Sunday, June 28, 2015


I thought of a new name to explain my girliness impairment. "Tomboy" brings up this image in my mind of a 10-year-old girl climbing trees and wearing jeans with holes in them.

No. That's not me. I'm not 10. So I've settled on "low-maintenance".

Here's the thing. I hate clothes shopping and decorating, I'm a mediocre housekeeper at best, I'd rather wear T-shirts and flip-flops than anything else most days, and I may never change my hairstyle until the day I die.

I am amazed by beautiful woman that put together outfits with matching jewelry and shoes. But my way is cheaper--I have 2 or 3 pieces of jewelry tops apart from my wedding ring. I buy a lot of my clothes at thrift stores, and I'm willing to wear the same styles for years at a time.

[I'm still on the fence about skinny jeans. Aren't some things better left to the imagination? Like thigh circumference?].

So how on EARTH is it that I find myself raising a daughter?

I used to think it's so I can help her avoid a lot of my own youthful pitfalls, including (among others):

-Don't wear your brothers' T-shirts if they are 3 sizes too big for you.
-Actually, don't wear your brothers' clothes ever.
-Even if you brushed your hair yesterday, you still need to brush it today.
-It's ok to own more than 1 pair of shoes.
-When the original color of your shoes is not identifiable, it's time to get new ones.
-For your own sake, you probably shouldn't let your mom (ahem, me) pick out your clothes.
-There's this thing called "outfits." Ummm... you're on your own. Google it or something.

But then I realized that maybe I'm raising a daughter so the world can be graced with one less high-maintenance woman. 

I'll admit that I find myself buying princess flashlights and umbrellas for Mary, dressing her in pink, and collecting for her an excessive number of bows (far more than my own accessory limit). We have tea parties with pink and purple cups, watch Disney princess movies, and she loves to twirl to music in skirts and dresses.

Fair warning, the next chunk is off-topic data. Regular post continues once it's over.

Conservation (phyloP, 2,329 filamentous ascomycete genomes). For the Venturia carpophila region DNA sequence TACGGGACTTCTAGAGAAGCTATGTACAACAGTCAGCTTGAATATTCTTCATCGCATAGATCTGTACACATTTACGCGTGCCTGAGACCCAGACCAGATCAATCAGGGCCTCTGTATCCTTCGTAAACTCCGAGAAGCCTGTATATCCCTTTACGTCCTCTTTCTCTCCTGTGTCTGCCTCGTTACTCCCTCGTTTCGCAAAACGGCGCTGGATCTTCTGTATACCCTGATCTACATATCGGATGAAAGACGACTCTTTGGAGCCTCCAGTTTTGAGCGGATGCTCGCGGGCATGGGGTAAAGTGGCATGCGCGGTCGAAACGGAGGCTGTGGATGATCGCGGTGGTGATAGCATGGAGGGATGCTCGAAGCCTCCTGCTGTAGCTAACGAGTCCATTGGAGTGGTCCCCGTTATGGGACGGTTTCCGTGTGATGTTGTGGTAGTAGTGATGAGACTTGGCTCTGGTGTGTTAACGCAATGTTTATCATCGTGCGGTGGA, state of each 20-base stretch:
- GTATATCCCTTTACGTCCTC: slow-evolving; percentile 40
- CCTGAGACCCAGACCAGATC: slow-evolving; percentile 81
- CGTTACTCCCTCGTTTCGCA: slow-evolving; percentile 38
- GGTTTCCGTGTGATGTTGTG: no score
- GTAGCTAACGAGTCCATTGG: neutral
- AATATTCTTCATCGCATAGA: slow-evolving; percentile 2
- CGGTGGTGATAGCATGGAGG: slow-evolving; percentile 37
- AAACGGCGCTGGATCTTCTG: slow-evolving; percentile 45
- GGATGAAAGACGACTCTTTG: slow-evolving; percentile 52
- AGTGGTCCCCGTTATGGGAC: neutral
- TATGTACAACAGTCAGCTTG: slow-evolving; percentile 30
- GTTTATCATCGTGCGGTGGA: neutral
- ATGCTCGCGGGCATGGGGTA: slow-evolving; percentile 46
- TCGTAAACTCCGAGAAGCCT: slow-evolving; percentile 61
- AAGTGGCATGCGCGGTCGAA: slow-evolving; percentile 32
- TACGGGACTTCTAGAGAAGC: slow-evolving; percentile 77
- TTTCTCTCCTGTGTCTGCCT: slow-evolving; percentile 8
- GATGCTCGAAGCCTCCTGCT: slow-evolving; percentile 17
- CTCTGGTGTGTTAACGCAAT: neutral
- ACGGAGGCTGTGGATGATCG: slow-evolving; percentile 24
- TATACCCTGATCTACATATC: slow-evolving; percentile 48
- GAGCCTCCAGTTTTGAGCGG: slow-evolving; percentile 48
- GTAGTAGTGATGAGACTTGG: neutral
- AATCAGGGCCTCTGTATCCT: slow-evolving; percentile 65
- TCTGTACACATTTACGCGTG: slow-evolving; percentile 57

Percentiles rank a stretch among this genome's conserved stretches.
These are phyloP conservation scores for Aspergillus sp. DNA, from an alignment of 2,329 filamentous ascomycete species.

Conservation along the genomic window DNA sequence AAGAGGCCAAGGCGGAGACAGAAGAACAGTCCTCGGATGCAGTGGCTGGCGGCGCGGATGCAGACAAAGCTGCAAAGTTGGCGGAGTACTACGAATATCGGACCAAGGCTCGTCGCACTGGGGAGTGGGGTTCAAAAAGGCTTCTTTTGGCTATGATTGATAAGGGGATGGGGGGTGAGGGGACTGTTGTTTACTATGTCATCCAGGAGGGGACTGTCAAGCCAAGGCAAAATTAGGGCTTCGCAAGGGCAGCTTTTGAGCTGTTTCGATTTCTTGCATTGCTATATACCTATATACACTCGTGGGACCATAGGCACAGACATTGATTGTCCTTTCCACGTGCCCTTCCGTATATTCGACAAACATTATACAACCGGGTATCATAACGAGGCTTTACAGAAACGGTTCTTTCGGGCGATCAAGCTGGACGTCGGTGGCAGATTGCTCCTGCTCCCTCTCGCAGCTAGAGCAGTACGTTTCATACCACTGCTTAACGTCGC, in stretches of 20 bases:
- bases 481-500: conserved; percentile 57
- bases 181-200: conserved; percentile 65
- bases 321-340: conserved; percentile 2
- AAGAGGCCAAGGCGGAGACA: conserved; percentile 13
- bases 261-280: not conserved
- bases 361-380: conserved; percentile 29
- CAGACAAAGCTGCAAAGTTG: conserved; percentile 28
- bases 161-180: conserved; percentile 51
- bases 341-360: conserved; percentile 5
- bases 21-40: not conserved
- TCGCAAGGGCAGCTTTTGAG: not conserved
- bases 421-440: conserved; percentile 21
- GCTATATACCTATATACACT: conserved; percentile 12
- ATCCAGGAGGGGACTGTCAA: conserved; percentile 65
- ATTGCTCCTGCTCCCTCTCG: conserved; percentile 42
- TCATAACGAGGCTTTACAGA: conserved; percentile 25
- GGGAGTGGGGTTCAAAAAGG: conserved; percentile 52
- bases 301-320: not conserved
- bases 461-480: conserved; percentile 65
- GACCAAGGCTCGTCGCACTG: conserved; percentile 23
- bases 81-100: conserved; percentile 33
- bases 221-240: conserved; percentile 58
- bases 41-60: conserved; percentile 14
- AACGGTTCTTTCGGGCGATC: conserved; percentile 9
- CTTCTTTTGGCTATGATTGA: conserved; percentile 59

A princess tea party. Princess glasses.
Princess shirt. Excessive bows (I'm ashamed to say this isn't all of them). 
Then again, at a recent trip to a children's museum her happiest half hour was spent in the trucks room (she could have stayed there all day). Cars is one of her favorite movies. She loves trains and she loves pretending to fix things. She builds towers and loves to knock them over. I buy almost all of her clothes second-hand (seriously, she's just going to get stains on it within an hour anyway). She is hardly a prissy girl.

The truck room at the museum. "Horseback" riding.
The tower she's about to knock over. Loving her first roller coaster.

I wonder sometimes what kind of daughter I want to raise. I want her to be a little less awkward in middle school than I was. But I also want her to be confident and kind. I want her to be educated and well-read and loving and full of faith. I want her to work hard for the things she wants and to be grateful to people around her and to God. I hope she'll love music. I hope she'll love serving people.

And I don't particularly want her to be beautiful. I had someone at a grocery store once tell me that I should enter her into a baby contest because she was, I think objectively, a CUTE baby.
WAY cuter than I was at this age. 

I thought about it. And decided not to. Her looks are not her greatest asset and I don't want them to be. They are not wasted if they go unrecognized by the world.

There are plenty of beautiful women in this world. If she chases beauty as the source of her self-worth she will always fall short. Maybe that's the real reason I want to raise a low-maintenance daughter. I want her to find value in herself that doesn't require mirror time.

Or maybe it's just because I don't know how the heck to raise a girly daughter.

The first reason sounds more noble.


  1. Amen! I love this. And totally feel the same way about the baby contests - when Kate was a baby people told me all the time that I needed to put her in contests or modeling because her hair was so unusual and striking. Every time I was like - why?!?

    It's funny, too, because I've always thought I was sort of an interesting mix of "girly" and "tomboy" growing up but man, I'm totally a low-maintenance grownup, too. I don't even blow dry my hair anymore! ;-)

  2. As always, your post made me smile today. You're a wonderful mom, Camber!

  3. Oh, my dear, if I was *forced* to pick a relative to be the model to my daughters, it would be you.

    You ARE the epitome of "girliness" because "girliness" is just awesomeness. It's not makeup and haridos and nails and heels and fuss and primp and appearance and body display. It's education and wisdom and goodness and humor and health and all those other truly good things.

    Thank heavens there are women in the world like you who understand that raising girls is about raising good humans. You are doing an amazing job raising the fifth cutest baby ever. ;) (Understand that number will necessarily shift once I have granddaughters, but Mary will always be in the top 20.) :)